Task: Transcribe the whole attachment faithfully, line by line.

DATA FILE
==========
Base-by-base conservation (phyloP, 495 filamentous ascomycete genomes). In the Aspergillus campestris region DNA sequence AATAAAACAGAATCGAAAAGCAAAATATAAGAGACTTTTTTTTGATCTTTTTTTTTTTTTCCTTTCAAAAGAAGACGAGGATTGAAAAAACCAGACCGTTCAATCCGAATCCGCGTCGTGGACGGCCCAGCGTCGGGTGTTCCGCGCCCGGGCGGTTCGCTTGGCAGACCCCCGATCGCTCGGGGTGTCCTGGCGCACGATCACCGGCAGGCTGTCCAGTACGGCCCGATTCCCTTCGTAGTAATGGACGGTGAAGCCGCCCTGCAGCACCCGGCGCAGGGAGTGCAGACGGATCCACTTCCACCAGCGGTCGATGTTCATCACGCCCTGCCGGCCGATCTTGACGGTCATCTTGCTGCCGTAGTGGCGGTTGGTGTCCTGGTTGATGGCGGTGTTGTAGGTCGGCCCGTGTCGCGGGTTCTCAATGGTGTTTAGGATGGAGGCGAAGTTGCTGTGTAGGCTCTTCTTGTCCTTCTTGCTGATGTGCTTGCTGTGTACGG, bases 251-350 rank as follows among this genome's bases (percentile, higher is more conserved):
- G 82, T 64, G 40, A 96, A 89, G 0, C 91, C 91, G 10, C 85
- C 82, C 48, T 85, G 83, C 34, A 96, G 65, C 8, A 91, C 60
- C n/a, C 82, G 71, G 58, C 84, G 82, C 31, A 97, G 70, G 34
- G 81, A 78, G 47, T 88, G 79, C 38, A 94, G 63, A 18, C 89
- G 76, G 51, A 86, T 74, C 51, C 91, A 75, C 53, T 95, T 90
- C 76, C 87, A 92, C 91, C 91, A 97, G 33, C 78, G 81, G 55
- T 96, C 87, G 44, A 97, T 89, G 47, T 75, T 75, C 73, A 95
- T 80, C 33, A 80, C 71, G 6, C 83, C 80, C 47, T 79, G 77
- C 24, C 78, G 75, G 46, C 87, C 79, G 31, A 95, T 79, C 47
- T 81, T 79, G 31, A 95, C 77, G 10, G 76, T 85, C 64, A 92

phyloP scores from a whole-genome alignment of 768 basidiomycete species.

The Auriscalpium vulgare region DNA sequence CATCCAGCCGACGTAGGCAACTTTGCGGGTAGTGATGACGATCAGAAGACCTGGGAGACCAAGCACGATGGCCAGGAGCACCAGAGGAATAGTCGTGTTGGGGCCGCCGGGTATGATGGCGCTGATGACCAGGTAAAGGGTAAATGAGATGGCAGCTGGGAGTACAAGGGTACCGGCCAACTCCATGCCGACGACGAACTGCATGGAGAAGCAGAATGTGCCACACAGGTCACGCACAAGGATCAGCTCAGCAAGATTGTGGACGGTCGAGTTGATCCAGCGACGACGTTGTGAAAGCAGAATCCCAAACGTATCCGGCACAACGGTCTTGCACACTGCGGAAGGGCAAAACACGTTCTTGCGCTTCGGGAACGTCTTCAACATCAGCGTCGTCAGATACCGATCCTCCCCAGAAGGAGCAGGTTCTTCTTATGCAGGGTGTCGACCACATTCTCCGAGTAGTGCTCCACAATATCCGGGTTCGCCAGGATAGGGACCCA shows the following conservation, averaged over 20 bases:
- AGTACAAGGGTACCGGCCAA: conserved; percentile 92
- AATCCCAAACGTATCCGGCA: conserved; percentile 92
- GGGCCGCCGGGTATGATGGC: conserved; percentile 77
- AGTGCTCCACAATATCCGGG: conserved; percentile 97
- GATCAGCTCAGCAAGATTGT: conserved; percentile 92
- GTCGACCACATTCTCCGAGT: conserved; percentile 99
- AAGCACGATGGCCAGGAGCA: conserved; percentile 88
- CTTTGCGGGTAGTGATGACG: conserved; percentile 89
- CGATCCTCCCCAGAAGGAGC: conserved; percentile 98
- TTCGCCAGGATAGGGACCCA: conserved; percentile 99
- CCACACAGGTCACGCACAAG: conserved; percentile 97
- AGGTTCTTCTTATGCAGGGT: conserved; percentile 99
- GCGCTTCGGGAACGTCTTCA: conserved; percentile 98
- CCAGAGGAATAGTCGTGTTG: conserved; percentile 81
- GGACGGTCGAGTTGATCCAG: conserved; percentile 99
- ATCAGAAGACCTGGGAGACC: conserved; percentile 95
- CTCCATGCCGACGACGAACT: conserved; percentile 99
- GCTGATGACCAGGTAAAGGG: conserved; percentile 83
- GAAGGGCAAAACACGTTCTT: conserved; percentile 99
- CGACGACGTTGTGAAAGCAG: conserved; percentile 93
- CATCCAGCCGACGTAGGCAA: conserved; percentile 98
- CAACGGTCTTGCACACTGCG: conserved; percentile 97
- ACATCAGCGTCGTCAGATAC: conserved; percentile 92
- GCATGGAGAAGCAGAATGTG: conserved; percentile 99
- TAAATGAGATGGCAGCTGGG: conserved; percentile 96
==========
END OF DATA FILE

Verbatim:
Base-by-base conservation (phyloP, 495 filamentous ascomycete genomes). In the Aspergillus campestris region DNA sequence AATAAAACAGAATCGAAAAGCAAAATATAAGAGACTTTTTTTTGATCTTTTTTTTTTTTTCCTTTCAAAAGAAGACGAGGATTGAAAAAACCAGACCGTTCAATCCGAATCCGCGTCGTGGACGGCCCAGCGTCGGGTGTTCCGCGCCCGGGCGGTTCGCTTGGCAGACCCCCGATCGCTCGGGGTGTCCTGGCGCACGATCACCGGCAGGCTGTCCAGTACGGCCCGATTCCCTTCGTAGTAATGGACGGTGAAGCCGCCCTGCAGCACCCGGCGCAGGGAGTGCAGACGGATCCACTTCCACCAGCGGTCGATGTTCATCACGCCCTGCCGGCCGATCTTGACGGTCATCTTGCTGCCGTAGTGGCGGTTGGTGTCCTGGTTGATGGCGGTGTTGTAGGTCGGCCCGTGTCGCGGGTTCTCAATGGTGTTTAGGATGGAGGCGAAGTTGCTGTGTAGGCTCTTCTTGTCCTTCTTGCTGATGTGCTTGCTGTGTACGG, bases 251-350 rank as follows among this genome's bases (percentile, higher is more conserved):
- G 82, T 64, G 40, A 96, A 89, G 0, C 91, C 91, G 10, C 85
- C 82, C 48, T 85, G 83, C 34, A 96, G 65, C 8, A 91, C 60
- C n/a, C 82, G 71, G 58, C 84, G 82, C 31, A 97, G 70, G 34
- G 81, A 78, G 47, T 88, G 79, C 38, A 94, G 63, A 18, C 89
- G 76, G 51, A 86, T 74, C 51, C 91, A 75, C 53, T 95, T 90
- C 76, C 87, A 92, C 91, C 91, A 97, G 33, C 78, G 81, G 55
- T 96, C 87, G 44, A 97, T 89, G 47, T 75, T 75, C 73, A 95
- T 80, C 33, A 80, C 71, G 6, C 83, C 80, C 47, T 79, G 77
- C 24, C 78, G 75, G 46, C 87, C 79, G 31, A 95, T 79, C 47
- T 81, T 79, G 31, A 95, C 77, G 10, G 76, T 85, C 64, A 92

phyloP scores from a whole-genome alignment of 768 basidiomycete species.

The Auriscalpium vulgare region DNA sequence CATCCAGCCGACGTAGGCAACTTTGCGGGTAGTGATGACGATCAGAAGACCTGGGAGACCAAGCACGATGGCCAGGAGCACCAGAGGAATAGTCGTGTTGGGGCCGCCGGGTATGATGGCGCTGATGACCAGGTAAAGGGTAAATGAGATGGCAGCTGGGAGTACAAGGGTACCGGCCAACTCCATGCCGACGACGAACTGCATGGAGAAGCAGAATGTGCCACACAGGTCACGCACAAGGATCAGCTCAGCAAGATTGTGGACGGTCGAGTTGATCCAGCGACGACGTTGTGAAAGCAGAATCCCAAACGTATCCGGCACAACGGTCTTGCACACTGCGGAAGGGCAAAACACGTTCTTGCGCTTCGGGAACGTCTTCAACATCAGCGTCGTCAGATACCGATCCTCCCCAGAAGGAGCAGGTTCTTCTTATGCAGGGTGTCGACCACATTCTCCGAGTAGTGCTCCACAATATCCGGGTTCGCCAGGATAGGGACCCA shows the following conservation, averaged over 20 bases:
- AGTACAAGGGTACCGGCCAA: conserved; percentile 92
- AATCCCAAACGTATCCGGCA: conserved; percentile 92
- GGGCCGCCGGGTATGATGGC: conserved; percentile 77
- AGTGCTCCACAATATCCGGG: conserved; percentile 97
- GATCAGCTCAGCAAGATTGT: conserved; percentile 92
- GTCGACCACATTCTCCGAGT: conserved; percentile 99
- AAGCACGATGGCCAGGAGCA: conserved; percentile 88
- CTTTGCGGGTAGTGATGACG: conserved; percentile 89
- CGATCCTCCCCAGAAGGAGC: conserved; percentile 98
- TTCGCCAGGATAGGGACCCA: conserved; percentile 99
- CCACACAGGTCACGCACAAG: conserved; percentile 97
- AGGTTCTTCTTATGCAGGGT: conserved; percentile 99
- GCGCTTCGGGAACGTCTTCA: conserved; percentile 98
- CCAGAGGAATAGTCGTGTTG: conserved; percentile 81
- GGACGGTCGAGTTGATCCAG: conserved; percentile 99
- ATCAGAAGACCTGGGAGACC: conserved; percentile 95
- CTCCATGCCGACGACGAACT: conserved; percentile 99
- GCTGATGACCAGGTAAAGGG: conserved; percentile 83
- GAAGGGCAAAACACGTTCTT: conserved; percentile 99
- CGACGACGTTGTGAAAGCAG: conserved; percentile 93
- CATCCAGCCGACGTAGGCAA: conserved; percentile 98
- CAACGGTCTTGCACACTGCG: conserved; percentile 97
- ACATCAGCGTCGTCAGATAC: conserved; percentile 92
- GCATGGAGAAGCAGAATGTG: conserved; percentile 99
- TAAATGAGATGGCAGCTGGG: conserved; percentile 96